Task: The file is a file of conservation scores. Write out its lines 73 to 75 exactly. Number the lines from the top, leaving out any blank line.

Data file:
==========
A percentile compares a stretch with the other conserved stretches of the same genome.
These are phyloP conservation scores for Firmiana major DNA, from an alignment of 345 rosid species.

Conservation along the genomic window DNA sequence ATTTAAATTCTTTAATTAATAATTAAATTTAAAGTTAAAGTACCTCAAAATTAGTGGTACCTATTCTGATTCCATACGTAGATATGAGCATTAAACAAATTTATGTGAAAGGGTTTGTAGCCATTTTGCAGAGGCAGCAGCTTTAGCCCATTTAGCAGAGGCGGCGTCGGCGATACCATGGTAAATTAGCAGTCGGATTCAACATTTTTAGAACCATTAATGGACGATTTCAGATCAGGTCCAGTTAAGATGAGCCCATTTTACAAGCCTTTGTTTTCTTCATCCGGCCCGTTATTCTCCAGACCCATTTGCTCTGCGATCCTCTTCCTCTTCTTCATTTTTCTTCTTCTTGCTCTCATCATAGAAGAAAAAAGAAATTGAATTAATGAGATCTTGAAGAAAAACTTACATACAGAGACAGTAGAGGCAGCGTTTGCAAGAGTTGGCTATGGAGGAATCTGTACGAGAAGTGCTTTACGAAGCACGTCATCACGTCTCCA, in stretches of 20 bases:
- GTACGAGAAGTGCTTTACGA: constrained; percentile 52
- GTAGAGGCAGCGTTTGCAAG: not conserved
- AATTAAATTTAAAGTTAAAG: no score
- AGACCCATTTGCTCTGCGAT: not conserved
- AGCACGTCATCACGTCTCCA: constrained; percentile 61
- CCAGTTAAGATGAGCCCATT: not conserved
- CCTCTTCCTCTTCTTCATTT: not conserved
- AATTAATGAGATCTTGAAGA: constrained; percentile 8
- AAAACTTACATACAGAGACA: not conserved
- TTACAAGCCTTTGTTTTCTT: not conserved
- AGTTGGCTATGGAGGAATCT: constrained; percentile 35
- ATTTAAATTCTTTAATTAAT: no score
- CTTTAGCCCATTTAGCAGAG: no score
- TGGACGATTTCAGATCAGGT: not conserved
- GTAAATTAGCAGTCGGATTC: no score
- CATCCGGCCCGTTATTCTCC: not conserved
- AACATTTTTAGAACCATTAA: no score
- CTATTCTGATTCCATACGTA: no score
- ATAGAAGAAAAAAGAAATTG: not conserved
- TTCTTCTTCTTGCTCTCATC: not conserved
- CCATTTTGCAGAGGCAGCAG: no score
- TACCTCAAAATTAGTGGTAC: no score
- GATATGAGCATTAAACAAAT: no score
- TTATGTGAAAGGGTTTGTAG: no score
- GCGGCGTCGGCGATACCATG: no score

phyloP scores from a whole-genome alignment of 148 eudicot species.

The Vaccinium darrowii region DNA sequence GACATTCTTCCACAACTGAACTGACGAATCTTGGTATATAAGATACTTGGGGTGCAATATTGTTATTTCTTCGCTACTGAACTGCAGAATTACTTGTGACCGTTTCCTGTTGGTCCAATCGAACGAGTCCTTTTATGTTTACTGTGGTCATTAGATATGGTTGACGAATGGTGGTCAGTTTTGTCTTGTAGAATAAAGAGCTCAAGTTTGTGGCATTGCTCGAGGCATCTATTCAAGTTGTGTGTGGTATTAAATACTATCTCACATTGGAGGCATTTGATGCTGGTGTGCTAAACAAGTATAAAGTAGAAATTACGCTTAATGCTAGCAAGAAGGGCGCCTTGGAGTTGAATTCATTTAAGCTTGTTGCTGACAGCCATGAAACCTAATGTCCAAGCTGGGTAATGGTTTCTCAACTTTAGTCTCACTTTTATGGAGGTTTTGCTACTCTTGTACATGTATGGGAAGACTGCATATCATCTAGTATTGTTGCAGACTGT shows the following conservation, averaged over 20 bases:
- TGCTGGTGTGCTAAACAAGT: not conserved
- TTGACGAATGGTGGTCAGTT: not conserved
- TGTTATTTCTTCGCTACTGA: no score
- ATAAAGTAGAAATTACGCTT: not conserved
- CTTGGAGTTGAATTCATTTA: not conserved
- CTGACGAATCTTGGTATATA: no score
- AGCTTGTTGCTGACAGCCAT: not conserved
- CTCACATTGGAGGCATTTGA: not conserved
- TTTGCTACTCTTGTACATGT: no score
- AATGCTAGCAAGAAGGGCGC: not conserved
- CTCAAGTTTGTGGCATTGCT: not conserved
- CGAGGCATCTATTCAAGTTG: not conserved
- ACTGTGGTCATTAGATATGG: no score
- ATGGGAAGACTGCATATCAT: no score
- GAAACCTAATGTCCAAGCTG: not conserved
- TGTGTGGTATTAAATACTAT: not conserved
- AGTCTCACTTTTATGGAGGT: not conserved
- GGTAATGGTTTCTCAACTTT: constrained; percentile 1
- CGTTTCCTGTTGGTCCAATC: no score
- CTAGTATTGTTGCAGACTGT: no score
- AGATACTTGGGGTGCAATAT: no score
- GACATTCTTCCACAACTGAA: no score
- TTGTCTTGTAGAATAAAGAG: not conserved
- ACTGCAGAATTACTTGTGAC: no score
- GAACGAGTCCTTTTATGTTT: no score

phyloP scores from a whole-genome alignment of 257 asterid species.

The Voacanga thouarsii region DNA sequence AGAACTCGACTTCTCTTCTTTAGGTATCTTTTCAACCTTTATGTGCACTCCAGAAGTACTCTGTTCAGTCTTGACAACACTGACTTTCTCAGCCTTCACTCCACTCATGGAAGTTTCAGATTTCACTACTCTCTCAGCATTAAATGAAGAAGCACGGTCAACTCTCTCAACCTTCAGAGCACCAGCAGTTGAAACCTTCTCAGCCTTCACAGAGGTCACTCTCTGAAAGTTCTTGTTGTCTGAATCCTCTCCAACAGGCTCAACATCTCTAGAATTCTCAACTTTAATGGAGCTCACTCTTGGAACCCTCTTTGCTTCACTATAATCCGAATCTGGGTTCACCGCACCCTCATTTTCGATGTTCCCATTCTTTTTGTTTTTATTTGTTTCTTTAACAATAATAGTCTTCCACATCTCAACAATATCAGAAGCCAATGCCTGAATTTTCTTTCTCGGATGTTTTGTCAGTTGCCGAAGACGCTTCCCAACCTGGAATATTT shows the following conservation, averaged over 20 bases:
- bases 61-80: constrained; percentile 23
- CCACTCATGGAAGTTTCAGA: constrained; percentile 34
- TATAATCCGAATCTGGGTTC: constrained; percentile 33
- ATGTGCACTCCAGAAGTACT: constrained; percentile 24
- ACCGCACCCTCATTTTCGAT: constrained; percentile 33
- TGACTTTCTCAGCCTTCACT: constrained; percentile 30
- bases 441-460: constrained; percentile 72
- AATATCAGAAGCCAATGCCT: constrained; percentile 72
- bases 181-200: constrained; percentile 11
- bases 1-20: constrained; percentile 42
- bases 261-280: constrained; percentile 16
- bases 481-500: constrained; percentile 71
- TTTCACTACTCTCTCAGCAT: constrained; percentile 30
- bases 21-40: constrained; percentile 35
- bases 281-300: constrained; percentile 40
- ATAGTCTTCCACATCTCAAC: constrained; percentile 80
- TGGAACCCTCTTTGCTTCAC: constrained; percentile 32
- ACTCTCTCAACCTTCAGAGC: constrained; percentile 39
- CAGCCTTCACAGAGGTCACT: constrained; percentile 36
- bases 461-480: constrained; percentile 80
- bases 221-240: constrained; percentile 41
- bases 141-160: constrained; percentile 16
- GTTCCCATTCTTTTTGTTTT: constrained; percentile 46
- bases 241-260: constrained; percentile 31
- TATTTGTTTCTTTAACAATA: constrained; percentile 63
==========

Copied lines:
- ATAGTCTTCCACATCTCAAC: constrained; percentile 80
- TGGAACCCTCTTTGCTTCAC: constrained; percentile 32
- ACTCTCTCAACCTTCAGAGC: constrained; percentile 39